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By Maria Pia Quaglia and Danilo Masoni
MILAN, May 21 (Reuters) - Italian government plans to impose ethics clauses on state-owned companies have been criticised as ill-conceived and possibly illegal by two advisory groups, who urged big shareholders to vote against the adoption of such policies at two major groups.
Earlier this year the cross-party coalition government of Prime Minister Matteo Renzi pressed state-controlled companies to introduce enhanced "honourability" rules into their bylaws, aiming to eject directors charged of financial crimes.
But motions put forward by the main state shareholders of oil and gas group Eni, Italy's biggest listed company, and defense firm Finmeccanica were thrown out by investors earlier this month.
Now two proxy advisors - which give advice on how to vote on corporate matters to institutional investors such as pension funds - have recommended investors in utility Enel and power grid operator Terna do the same thing.
Advisory group ISS has advised Terna investors to vote against the motion, according to a document seen by Reuters, while peer Glass Lewis has recommended "no" votes at Enel and Terna, according to people familiar with the matter.
"This item warrants a vote against because ... the proponent (the state) has failed to disclose a sound rationale and a risk-benefit assessment associated to the proposed bylaw amendments," ISS said in a recommendation for Terna investors seen by Reuters.
Terna, 30 percent owned by state lender Cassa Depositi e Prestiti, holds its shareholder meeting on May 27.
ISS said in its recommendation Rome had not explained why enhanced honourability requirements would be beneficial or how they could offset potential risks to management stability.
It also cited an opinion that Eni obtained from lawyer and academic Guido Rossi, a former president of Italian stock market watchdog Consob, who argued the proposed clause went against the assumption of innocence granted by the Italian constitution.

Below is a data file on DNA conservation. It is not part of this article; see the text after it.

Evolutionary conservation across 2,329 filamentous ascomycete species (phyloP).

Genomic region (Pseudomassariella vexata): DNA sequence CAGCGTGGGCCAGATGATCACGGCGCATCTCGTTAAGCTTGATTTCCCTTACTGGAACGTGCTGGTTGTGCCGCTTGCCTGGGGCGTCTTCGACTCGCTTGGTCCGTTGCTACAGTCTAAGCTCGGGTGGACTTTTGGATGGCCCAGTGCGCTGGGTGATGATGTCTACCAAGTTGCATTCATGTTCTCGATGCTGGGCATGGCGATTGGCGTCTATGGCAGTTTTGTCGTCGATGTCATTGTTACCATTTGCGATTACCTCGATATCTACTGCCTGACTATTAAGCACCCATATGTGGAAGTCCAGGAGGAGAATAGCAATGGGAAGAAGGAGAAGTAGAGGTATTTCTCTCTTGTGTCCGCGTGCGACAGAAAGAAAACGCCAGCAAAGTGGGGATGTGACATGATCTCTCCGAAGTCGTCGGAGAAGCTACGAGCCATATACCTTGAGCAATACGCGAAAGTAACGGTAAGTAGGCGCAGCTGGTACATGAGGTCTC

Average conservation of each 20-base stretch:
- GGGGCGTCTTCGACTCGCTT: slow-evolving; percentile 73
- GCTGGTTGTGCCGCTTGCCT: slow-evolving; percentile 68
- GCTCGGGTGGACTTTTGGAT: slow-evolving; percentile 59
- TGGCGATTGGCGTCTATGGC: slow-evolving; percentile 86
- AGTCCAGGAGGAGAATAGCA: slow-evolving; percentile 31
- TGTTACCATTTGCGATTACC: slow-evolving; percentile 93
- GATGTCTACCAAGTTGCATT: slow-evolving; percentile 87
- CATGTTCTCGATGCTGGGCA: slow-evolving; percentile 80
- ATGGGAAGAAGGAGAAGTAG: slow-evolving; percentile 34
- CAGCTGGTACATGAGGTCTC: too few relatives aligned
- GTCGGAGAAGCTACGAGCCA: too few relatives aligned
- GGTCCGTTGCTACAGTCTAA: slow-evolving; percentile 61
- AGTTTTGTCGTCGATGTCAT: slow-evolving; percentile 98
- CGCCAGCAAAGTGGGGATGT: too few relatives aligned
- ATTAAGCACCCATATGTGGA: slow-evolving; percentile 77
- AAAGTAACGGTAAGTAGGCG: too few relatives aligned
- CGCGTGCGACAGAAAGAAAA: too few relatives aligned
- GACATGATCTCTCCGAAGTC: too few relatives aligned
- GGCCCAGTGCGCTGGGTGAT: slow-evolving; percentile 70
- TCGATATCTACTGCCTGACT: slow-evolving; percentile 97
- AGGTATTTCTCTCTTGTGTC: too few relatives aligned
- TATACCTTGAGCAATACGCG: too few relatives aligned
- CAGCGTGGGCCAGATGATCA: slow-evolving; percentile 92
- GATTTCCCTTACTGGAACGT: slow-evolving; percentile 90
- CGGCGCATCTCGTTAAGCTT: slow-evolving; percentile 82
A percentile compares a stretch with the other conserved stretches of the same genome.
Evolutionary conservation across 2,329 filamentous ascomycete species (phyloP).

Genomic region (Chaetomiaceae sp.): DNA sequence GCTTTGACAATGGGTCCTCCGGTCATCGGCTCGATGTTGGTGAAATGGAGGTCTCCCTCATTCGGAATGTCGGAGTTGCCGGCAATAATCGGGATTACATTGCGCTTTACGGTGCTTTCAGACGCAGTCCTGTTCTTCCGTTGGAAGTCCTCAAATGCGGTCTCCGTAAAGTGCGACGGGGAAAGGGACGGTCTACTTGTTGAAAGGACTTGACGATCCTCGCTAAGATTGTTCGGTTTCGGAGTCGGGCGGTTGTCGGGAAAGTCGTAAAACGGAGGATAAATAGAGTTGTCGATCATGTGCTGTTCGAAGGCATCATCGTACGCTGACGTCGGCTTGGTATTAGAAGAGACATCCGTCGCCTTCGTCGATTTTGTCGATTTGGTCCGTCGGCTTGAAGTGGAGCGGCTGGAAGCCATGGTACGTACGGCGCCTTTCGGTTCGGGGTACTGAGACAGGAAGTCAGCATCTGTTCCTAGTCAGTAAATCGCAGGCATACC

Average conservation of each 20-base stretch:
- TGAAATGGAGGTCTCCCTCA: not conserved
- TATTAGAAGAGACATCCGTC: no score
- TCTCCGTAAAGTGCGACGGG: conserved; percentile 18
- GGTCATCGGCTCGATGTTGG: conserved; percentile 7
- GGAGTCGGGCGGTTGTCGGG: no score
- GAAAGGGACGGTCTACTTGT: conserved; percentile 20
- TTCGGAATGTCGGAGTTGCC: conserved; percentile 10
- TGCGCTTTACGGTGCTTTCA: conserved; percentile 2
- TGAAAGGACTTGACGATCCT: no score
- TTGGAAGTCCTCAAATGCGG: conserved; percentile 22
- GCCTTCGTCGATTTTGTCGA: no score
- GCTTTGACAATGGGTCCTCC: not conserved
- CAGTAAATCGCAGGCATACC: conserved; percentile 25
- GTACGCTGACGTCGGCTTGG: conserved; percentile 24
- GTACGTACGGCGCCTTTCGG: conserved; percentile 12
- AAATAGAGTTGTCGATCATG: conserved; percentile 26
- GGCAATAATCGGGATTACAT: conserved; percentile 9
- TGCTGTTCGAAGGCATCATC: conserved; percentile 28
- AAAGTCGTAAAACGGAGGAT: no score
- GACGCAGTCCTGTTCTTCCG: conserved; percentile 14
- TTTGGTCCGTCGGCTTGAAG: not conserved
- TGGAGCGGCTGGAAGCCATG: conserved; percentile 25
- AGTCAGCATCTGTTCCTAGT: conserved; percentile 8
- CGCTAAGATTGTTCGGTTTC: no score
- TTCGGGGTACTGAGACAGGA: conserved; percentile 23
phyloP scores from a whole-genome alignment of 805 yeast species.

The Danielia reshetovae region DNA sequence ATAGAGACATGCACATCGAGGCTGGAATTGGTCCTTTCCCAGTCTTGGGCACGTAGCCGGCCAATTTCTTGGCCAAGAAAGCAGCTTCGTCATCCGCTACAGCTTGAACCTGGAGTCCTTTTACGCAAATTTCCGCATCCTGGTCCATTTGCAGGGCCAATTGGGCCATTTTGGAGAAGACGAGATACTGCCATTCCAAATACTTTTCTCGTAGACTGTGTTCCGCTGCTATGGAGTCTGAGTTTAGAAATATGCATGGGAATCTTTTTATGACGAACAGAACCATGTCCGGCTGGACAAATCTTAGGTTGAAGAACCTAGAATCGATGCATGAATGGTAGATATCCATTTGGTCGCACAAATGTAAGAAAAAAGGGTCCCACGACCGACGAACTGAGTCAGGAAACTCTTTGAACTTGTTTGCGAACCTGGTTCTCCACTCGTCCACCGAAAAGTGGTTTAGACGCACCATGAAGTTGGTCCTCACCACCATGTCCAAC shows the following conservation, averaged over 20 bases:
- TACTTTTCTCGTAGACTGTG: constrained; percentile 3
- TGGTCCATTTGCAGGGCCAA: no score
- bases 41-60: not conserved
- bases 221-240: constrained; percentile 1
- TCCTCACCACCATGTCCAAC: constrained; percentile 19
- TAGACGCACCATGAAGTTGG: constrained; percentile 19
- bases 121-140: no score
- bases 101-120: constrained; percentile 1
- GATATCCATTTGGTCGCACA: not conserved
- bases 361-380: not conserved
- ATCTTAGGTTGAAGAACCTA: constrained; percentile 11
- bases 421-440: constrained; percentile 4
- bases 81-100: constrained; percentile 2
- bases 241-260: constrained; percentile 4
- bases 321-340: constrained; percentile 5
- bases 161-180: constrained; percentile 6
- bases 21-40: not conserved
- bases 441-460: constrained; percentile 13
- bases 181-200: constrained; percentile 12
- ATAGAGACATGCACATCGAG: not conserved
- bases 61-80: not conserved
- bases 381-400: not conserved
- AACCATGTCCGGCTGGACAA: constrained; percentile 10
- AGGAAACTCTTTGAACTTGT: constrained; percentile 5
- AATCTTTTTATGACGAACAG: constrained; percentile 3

ISS, Glass Lewis and Enel declined comment. Terna was not immediately available for comment.
Under the proposed clauses, a board member would be required to leave his or her functions once charged, but before the verdict of any court case.
Some smaller Italian investors however said the clauses could be seen as a step forward in a drive to fight corruption and improve corporate accountability.
"I think they strike a positive note. All companies must respond to tough ethical standards," said Roberto Lottici, a fund manager at Ifigest. Eni is 3 percent of his portfolio.
Corporate Italy has been shaken by a string of corruption scandals often involving alleged kickbacks to politicians and financial intermediaries.
Defence group Finmeccanica is grappling with several corruption cases involving its former management, while former Eni CEO Paolo Scaroni is under investigation in a corruption probe involving oil service company Saipem.
Scaroni, Saipem and Finmeccanica all deny wrongdoing.
The leader of Italy's anti-establishment 5-Star Movement, Beppe Grillo, is winning strong support across the country in a campaign against the ruling elite and widespread corruption.
But Italian retail investors could yet make a difference at Enel, Italy's biggest utility, industry sources said.
State-controlled Enel is due to hold its shareholder meeting on Thursday, May 22, and the greater presence of retail investors could leave the Treasury with enough clout to get the ethics clause through.
"The Treasury had 65 percent of votes present last year and so it would only need another 2 percent or so to reach the two-thirds quorum for this sort of vote," said Sergio Carbonara at consultancy Frontis Governance.
Carbonara acknowledged the clauses did not exist elsewhere in Europe but said they could be useful. (Additional reporting and writing by Stephen Jewkes; Editing by David Holmes)